We often think of salvation as a one-time process where we professed our faith in Christ and were immersed into Him, and the Bible certainly supports this view (Mark 16:16; Acts 16:30–33). However, salvation is presented not as a one-time process of obedience which we for so long have called the steps of salvation. Rather, the initial acts of faith such as belief, confession, and baptism give us the new birth about which Christ spoke to Nicodemus (John 3:3–5). The Scriptures also speak of salvation as an ongoing process that we as Christians participate in throughout our lives. Is this to say that we’re only partially saved? Not at all. We are saved in Christ, but the ultimate salvation isn’t here on earth but at the second coming of Christ when all will be judged.
Paul urged that the Philippians work out their salvation with fear and trembling (Philippians 2:12). If they were saved then, why would they have to work anything out? Another way to state what Paul urged them is to say, “Carry it out to full perfection.” This, at least, is the best reflection of the Greek. Paul is, in essence, praising them for their obedience, and the first obedience of all Christians is being born again as mentioned above.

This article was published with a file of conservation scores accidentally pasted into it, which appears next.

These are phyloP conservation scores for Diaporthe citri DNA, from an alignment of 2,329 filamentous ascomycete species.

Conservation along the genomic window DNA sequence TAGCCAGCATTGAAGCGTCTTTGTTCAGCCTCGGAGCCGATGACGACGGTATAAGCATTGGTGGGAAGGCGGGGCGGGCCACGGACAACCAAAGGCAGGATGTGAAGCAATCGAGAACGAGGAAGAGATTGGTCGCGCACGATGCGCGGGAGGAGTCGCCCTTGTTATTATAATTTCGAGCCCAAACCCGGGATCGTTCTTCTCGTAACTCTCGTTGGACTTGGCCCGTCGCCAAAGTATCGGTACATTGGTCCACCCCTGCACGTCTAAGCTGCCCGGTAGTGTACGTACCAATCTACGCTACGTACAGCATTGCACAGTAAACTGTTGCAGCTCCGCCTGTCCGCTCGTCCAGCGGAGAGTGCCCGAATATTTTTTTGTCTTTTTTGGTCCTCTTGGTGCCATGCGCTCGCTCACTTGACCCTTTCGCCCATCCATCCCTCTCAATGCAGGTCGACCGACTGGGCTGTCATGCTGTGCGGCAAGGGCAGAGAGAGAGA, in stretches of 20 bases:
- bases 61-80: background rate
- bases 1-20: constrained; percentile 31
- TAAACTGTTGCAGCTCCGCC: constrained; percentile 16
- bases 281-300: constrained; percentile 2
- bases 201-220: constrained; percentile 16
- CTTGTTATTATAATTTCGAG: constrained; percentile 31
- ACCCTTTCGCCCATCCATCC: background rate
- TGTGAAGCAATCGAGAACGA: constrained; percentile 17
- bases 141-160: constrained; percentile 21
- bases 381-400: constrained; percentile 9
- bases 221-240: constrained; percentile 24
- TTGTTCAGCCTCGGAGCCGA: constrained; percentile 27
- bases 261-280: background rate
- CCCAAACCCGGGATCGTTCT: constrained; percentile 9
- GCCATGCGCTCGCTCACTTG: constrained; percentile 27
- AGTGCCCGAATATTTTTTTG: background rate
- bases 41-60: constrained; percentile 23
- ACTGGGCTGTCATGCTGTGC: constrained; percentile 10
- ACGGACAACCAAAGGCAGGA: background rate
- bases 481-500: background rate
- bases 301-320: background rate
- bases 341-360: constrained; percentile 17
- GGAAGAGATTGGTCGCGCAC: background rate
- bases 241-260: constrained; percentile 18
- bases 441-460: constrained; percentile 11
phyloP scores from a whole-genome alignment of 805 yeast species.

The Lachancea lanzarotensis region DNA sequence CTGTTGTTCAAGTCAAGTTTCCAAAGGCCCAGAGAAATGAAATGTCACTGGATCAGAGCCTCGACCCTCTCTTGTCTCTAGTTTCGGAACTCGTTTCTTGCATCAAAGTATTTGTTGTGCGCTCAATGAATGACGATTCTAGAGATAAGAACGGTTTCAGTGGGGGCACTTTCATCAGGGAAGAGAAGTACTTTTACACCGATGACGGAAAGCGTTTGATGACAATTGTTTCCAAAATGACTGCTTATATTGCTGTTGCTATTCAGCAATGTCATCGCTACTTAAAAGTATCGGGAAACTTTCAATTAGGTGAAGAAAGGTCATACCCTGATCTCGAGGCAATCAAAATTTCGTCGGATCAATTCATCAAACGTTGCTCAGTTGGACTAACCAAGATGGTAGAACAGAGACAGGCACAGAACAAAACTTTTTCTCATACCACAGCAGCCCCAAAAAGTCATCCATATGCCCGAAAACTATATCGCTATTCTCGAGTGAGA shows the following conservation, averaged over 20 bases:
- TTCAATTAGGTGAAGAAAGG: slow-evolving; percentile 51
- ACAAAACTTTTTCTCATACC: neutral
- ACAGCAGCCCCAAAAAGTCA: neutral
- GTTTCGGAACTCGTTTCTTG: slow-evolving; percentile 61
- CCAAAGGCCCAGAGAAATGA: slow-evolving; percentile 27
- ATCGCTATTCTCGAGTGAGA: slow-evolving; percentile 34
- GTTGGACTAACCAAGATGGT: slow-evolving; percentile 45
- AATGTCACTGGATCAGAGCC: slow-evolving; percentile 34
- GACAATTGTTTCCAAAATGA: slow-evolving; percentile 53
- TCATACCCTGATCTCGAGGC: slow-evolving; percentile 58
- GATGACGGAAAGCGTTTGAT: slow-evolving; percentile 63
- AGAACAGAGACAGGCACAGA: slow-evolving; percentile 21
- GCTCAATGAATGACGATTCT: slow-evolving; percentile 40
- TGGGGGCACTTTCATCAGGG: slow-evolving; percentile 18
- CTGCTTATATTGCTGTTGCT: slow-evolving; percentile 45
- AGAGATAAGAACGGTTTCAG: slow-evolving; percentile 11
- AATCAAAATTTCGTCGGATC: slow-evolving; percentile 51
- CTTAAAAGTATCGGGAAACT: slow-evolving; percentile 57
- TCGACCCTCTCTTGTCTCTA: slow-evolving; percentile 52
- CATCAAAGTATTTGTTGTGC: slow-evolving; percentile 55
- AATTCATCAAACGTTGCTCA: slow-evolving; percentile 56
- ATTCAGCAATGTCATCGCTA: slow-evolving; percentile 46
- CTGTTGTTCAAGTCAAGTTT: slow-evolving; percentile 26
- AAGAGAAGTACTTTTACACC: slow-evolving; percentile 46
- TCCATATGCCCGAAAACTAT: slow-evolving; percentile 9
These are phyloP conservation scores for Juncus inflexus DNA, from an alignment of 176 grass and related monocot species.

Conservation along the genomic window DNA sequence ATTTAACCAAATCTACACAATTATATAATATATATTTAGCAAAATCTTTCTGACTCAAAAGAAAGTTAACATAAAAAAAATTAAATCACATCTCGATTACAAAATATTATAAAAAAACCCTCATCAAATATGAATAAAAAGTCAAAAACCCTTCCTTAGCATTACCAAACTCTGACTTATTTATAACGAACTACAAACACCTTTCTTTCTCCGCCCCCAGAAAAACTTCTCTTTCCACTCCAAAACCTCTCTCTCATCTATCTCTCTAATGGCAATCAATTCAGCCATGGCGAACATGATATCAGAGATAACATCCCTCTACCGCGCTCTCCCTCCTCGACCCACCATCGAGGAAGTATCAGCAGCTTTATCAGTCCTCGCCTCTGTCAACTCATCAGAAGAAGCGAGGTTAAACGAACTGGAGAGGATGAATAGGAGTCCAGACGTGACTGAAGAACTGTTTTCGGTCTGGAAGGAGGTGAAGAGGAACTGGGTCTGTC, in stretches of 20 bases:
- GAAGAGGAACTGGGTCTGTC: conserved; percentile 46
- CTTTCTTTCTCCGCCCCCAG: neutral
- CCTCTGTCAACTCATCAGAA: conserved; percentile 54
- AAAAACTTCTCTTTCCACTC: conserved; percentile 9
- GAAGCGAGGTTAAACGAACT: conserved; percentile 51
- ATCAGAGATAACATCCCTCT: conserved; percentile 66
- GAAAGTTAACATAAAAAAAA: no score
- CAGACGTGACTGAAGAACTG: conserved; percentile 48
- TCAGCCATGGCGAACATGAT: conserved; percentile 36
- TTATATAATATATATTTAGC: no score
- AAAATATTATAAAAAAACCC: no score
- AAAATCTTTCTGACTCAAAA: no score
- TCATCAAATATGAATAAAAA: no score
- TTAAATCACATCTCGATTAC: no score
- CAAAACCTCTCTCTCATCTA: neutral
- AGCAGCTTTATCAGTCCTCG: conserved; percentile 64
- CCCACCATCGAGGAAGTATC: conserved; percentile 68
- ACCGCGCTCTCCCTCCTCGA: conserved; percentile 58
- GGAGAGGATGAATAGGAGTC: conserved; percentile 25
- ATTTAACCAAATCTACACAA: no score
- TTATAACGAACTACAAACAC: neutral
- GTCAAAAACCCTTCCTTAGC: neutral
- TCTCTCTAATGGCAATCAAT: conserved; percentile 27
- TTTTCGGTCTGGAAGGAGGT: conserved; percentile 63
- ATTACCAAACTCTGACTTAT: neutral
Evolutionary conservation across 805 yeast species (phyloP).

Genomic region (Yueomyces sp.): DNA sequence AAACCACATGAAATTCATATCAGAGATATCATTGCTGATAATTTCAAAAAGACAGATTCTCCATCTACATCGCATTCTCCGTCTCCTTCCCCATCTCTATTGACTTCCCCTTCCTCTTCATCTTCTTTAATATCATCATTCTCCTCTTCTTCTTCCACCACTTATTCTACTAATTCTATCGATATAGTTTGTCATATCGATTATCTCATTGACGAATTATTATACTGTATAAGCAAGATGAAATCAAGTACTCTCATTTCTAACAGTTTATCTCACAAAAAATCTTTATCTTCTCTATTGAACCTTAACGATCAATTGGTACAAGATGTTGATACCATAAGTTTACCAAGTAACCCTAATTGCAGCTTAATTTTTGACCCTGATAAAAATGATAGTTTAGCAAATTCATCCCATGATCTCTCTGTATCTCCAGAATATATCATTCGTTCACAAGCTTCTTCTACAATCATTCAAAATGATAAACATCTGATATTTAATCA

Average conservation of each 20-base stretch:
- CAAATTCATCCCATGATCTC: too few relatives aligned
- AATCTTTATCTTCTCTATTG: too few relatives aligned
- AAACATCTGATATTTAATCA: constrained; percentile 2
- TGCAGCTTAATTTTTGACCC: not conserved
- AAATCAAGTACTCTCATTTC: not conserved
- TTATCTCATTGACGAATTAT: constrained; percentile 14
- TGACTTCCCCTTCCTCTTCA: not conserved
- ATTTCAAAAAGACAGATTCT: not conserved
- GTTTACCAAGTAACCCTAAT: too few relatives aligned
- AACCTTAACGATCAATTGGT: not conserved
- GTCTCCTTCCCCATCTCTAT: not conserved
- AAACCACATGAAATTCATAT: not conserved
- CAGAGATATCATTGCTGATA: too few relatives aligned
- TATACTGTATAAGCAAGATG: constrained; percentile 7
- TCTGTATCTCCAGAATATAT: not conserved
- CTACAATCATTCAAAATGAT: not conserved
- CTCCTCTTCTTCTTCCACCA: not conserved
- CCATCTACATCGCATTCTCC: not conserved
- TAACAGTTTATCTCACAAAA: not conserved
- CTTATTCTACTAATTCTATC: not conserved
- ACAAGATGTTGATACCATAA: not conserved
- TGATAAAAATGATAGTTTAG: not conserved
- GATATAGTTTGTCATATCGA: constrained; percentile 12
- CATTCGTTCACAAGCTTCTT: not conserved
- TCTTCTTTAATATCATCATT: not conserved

However, as with us today, some Christians then tended to rest on the laurels of being born again and did nothing to add to their faith that it would grow to maturity. This, we might suggest, is being fruitless (cf. Luke 8:5–15). Since we’re expected to bear fruit (cf. Romans 2:7; 6:22; 7:4; Colossians 1:10; Hebrews 6:11–12), we mustn’t think of our Christianity as something only that we’ve done in the past. It’s also something that we are doing now and will do as long as we have life. Not that we earn salvation, but that we practice our faith by obedience. Paul is telling them that there’s still work to be done. “‘Christian’ is the greatest of all nouns and the lamest of all adjective,” so says Greg Thornbury. For one to be a Christian, it entails doing.
Peter gives us an excellent blueprint as to how to grow in our faith unto salvation (2 Peter 1:5–8). Adding to our faith such virtues as he offers effectually leads to what he referred to like the outcome of our faith—the salvation of our souls (1 Peter 1:9). This end of our faith, he contends, is a salvation to be revealed in the last time (1 Peter 1:5).
Yes, being saved is something we once do to profess our faith in Christ. Salvation is also something we work out throughout life. Salvation ultimately comes when Christ returns for us too.